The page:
‘Legal shield’ for input in charter works rejected
ANKARA – Hürriyet Daily News
Members of Parliament’s Constitution Conciliation Commission listen to the proposals of Proffessor Sacit Adalı (R), dean of Turgut Özal University’s law school, on charter.
A Justice and Development Party (AKP) deputy has suggested a legal arrangement to shield people against prosecution for voicing controversial proposals at the constitution-making commission, but the idea has been rejected after failing to garner support from fellow AKP lawmakers.
The Hürriyet Daily News has learned Ahmet İyimaya, an AKP member of Parliament’s Constitution Conciliation Commission, floated the idea on grounds that “certain views could be prosecuted for being unconstitutional” and stressed that “citizens, NGOs, lawyers, foundations, associations, labor unions, universities and political parties who voice opinions on the new constitution should not feel under pressure.”
The idea was rejected by other AKP members, even though their colleagues from the opposition Republican People’s Party (CHP) and the Peace and Democracy Party (BDP) lent support. Representatives of the Nationalist Movement Party (MHP) were lukewarm.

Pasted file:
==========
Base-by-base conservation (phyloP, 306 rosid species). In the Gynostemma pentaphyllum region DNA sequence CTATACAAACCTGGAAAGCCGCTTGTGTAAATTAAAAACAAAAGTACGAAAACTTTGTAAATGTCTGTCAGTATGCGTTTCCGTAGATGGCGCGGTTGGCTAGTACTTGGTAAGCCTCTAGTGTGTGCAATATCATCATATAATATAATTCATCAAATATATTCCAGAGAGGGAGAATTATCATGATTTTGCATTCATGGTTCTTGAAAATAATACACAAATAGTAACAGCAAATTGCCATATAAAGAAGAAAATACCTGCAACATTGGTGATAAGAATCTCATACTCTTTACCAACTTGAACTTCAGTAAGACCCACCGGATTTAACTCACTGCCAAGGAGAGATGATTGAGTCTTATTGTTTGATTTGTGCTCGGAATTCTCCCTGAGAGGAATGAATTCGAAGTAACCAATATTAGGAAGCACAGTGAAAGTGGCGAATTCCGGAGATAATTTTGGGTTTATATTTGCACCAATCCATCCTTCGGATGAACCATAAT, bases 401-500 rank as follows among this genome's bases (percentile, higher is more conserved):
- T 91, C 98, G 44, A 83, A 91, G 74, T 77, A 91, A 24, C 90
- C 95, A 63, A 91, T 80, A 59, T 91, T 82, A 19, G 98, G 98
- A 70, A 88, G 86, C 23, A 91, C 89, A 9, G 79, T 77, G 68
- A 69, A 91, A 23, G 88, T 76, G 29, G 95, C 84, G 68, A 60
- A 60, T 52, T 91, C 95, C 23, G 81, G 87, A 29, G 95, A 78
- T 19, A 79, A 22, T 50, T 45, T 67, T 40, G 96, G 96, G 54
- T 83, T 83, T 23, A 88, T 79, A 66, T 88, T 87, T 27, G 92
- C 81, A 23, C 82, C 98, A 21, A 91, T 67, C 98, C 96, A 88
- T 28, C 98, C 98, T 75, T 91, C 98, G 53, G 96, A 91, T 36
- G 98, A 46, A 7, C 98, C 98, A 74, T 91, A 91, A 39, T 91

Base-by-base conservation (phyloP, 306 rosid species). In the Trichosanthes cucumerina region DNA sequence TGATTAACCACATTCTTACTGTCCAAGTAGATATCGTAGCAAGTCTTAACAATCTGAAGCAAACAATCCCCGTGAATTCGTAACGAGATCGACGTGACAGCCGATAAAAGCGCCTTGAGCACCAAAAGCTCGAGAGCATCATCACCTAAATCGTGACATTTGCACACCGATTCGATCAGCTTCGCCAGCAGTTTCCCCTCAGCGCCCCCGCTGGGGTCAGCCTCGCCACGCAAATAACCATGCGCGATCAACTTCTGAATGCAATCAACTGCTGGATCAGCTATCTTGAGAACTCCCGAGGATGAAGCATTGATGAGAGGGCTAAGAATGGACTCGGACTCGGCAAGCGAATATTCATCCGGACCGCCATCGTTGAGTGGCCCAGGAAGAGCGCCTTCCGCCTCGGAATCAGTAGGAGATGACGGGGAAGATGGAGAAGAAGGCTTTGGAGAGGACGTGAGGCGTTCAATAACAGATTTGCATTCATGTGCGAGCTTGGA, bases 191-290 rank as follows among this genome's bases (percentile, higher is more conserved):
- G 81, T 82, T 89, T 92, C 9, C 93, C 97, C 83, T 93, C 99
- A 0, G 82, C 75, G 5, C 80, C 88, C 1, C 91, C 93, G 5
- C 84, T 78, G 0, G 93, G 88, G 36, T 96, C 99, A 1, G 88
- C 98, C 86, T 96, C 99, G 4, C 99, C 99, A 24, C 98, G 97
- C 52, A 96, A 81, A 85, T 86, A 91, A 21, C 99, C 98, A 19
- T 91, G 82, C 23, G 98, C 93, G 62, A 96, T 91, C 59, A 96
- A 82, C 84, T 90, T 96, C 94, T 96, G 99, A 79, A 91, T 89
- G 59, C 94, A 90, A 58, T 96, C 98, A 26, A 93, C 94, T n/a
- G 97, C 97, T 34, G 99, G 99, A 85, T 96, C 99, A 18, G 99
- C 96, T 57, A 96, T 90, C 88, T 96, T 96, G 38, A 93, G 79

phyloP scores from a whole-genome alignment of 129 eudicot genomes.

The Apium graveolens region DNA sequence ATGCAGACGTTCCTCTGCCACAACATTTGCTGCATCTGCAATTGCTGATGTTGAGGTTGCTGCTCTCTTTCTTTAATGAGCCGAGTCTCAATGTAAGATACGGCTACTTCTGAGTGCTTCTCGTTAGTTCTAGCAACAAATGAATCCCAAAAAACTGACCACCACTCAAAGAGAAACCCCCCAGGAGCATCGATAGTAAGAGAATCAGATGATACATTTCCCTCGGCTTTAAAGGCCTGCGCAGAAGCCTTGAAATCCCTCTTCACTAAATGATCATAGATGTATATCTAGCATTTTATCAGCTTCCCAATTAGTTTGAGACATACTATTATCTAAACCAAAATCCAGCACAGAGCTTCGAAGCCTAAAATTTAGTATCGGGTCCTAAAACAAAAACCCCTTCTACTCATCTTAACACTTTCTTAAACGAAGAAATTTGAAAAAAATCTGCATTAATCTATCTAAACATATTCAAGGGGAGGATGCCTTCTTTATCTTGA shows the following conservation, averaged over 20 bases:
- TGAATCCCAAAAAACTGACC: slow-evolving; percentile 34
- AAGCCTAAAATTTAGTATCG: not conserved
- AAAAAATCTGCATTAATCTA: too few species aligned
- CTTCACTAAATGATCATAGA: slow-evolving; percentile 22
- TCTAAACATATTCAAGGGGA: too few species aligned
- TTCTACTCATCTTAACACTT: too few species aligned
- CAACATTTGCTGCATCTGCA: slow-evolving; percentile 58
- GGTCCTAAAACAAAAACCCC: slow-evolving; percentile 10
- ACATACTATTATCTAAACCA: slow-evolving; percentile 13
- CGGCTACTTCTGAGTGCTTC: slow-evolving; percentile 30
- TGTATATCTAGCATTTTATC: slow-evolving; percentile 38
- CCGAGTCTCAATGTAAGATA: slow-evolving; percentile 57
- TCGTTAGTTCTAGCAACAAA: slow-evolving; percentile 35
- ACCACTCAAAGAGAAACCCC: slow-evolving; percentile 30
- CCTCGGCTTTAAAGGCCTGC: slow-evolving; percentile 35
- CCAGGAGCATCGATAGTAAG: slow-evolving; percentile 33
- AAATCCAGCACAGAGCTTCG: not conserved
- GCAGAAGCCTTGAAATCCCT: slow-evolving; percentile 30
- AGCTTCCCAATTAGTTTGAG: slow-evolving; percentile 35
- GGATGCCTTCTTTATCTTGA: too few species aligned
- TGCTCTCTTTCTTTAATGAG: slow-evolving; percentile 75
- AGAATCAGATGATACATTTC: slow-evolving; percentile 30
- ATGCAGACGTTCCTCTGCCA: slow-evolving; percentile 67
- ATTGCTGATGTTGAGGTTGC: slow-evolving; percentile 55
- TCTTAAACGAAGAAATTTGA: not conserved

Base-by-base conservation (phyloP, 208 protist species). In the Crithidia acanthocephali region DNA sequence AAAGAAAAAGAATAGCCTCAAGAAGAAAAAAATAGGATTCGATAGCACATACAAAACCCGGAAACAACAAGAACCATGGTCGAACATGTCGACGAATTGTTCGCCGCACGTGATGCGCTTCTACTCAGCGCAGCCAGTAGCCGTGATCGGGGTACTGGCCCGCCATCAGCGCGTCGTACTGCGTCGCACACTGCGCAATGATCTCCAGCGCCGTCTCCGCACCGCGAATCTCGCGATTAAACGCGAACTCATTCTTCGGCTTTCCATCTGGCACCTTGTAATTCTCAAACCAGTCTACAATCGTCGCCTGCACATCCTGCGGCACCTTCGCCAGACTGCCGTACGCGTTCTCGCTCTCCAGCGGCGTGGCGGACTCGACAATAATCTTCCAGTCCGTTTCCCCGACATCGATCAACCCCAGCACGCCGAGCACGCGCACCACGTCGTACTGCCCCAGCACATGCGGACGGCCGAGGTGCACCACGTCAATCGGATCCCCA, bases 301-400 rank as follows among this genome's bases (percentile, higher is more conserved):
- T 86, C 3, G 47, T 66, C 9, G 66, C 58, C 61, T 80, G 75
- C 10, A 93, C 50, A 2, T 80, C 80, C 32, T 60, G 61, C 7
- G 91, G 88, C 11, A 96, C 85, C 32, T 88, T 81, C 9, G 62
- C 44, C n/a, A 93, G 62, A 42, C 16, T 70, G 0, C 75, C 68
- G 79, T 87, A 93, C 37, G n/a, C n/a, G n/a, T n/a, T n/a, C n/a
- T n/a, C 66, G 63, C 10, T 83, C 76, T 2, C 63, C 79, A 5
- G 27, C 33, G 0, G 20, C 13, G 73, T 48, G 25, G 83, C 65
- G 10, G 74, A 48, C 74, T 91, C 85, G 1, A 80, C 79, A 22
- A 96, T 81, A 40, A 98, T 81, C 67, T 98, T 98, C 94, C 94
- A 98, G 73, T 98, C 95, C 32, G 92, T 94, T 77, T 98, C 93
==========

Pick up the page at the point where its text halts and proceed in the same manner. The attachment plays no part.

“Such an arrangement is necessary, a provisional constitutional article or a law to guarantee that individuals and institutions are not held responsible and are not prosecuted. But we could not overcome the AKP barrier,” the CHP’s Atilla Kart told the Daily News. Prosecutors could one day launch investigations into some of those who have provided input deemed a breach of the constitution, he said.
Yesterday, representatives of the Journalists and Writers Foundation, founded by influential preacher Fethullah Gülen, appeared at the commission to offer its proposals. The foundation stressed the need for “constitutional citizenship” with no reference to ethnic identity and suggested Kurdish could be used as second education language at schools upon sufficient demand from parents. It said the Directorate of Religious Affairs should become autonomous in the form of a public-benefit foundation embracing all religions and sects in Turkey and the rights of non-Muslim communities should be expanded in line with international standards. It also suggested that parents should decide whether and which religious classes their children attend. The foundation advocated greater powers for local administrations.
Umut (Hope) Foundation, a leading campaigner against firearms, also made a presentation, calling for a provision to tightly limit individual gun ownership.